10. Palm Coast relies on the sheriff for policing. Evaluate the strengths and weaknesses of that contract, and tell us what specifically you would change about it. Are some areas of Palm Coast less effectively policed than others? Do you favor an independent police department for the city, now or in the near future?

The sheriff’s office needs to continue providing equitable service for all the residents. I believe we need more policing on the inland waterways. There is no apparent reason to add the expense of a new police department.

What evidence do you have that there is a policing issue on the inland waterways, and how would you pay for the additional expense?

I have spoken to many residents who live in our Palm Harbor section and have heard their concern of the lack of patrols in the canals’ “no wake” zones, especially in the evenings.  Their concerns were for the safety of other boaters and their passengers which needs to be addressed by our public safety officers.

Jump to Nick Klufas’s answer.

11. The current council appears opposed to a civil citation program that would lessen the penalty for a first-time marijuana possession offense in many circumstances. Without Palm Coast’s approval, the county-wide effort is most likely doomed. Where do you stand on that proposal?

I am not opposed to it.

You were critical above of a council that does not give constituents explanations for their questions. Could you explain your answer beyond six words?

Pam Richardson did not answer the question.

Jump to Nick Klufas’s answer.

12. Code enforcement: Palm Coast is clearly the harshest enforcer among local governments, regulating such things as garbage cans in view of the street, work vans with commercial imprints on their sides parked in residential areas, and of course tall grass. The city has a fleet of enforcers, and an enforcement board that routinely levies fines on violators. Complainers to the city can remain anonymous. How comfortable are you with that regime, and what, if anything, would you change?

It is important to find a better balance between the two extremes to continue to keep Palm Coast beautiful and livable.

You served for eight years on the city’s code enforcement board and still serve on the county’s planning board. Surely you are in an excellent position to give us more of an analytical answer than a slogan to a question that frequently recurs in discussion about the city’s direction.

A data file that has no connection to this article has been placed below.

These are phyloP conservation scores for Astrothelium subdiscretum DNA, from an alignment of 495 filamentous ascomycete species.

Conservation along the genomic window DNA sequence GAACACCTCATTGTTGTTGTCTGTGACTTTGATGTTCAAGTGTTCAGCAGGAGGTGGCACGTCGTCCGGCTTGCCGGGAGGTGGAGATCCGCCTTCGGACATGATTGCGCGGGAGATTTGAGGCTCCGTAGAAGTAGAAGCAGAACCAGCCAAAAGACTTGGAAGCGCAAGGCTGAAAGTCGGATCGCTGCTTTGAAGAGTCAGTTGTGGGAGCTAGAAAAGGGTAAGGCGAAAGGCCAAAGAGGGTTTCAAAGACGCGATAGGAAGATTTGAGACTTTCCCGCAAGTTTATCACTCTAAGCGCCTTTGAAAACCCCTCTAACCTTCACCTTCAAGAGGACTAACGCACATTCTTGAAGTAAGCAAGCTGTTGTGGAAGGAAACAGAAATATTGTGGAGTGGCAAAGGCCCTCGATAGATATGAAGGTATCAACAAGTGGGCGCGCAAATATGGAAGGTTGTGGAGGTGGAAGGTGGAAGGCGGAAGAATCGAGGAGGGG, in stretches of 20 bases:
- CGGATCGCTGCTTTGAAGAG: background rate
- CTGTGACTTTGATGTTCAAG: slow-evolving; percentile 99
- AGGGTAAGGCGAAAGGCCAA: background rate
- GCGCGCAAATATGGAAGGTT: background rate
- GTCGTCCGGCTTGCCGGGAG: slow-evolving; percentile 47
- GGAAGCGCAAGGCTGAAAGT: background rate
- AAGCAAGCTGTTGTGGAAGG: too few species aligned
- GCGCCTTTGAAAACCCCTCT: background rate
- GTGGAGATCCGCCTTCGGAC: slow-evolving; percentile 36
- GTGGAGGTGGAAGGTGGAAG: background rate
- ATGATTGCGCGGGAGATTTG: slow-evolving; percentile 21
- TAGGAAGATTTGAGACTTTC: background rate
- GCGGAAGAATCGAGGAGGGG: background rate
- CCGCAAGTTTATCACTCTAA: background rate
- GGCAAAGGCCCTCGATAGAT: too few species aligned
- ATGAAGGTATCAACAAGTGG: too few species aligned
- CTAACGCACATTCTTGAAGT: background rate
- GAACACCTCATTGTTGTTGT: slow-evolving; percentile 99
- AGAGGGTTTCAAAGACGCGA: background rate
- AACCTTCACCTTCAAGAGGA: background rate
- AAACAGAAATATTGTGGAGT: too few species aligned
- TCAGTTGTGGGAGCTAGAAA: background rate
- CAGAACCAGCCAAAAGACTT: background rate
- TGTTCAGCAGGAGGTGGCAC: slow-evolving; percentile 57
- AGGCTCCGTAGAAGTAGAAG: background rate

As the legislative body for the city, under chapter 162 of the Municode, the Codes and Ordinances are written to be enforced equally among all our residents. Code officers do not have an easy job and they are there to respond to neighbors concerns and health and safety issues which may cause peril to their property, themselves and to others. The objective of code enforcement is to bring people into compliance.  It comes down to being a good neighbor. That reflects on the livability and beauty of our great city.

Jump to Nick Klufas’s answer.

13. The Palm Harbor Golf Club and the city’s tennis club has been losing money since their inception while serving a relatively small number of club members. Should the two clubs stay open with city subsidies? If not, what’s your alternative?

At this juncture I believe that it is time to add these entities to our parks and recreation and have trained people in that department run them.

The entities have been part of parks and recreation for the past two years, but still under contracted management. Are you saying the relationship with KemperSports should be ended and city staff should run the facilities entirely? If so, how would you pay for the necessary additions in staffing, understanding that you are opposed to new taxes?

I  know that  Kemper Sports has had many opportunities to make changes yet the losses remain. We can look at other management choices and also look ahead to find other revenue streams, for example: the popular foot golf as was previously mentioned and not regarded, yet we are listed as a location; teaching lessons, evening golf and a more recognized restaurant facility.  We cannot afford to lose this course and if we need to manage it through parks and recreation  then the management needs to explore some of these popular uses for additional golf income streams.

Jump to Nick Klufas’s answer.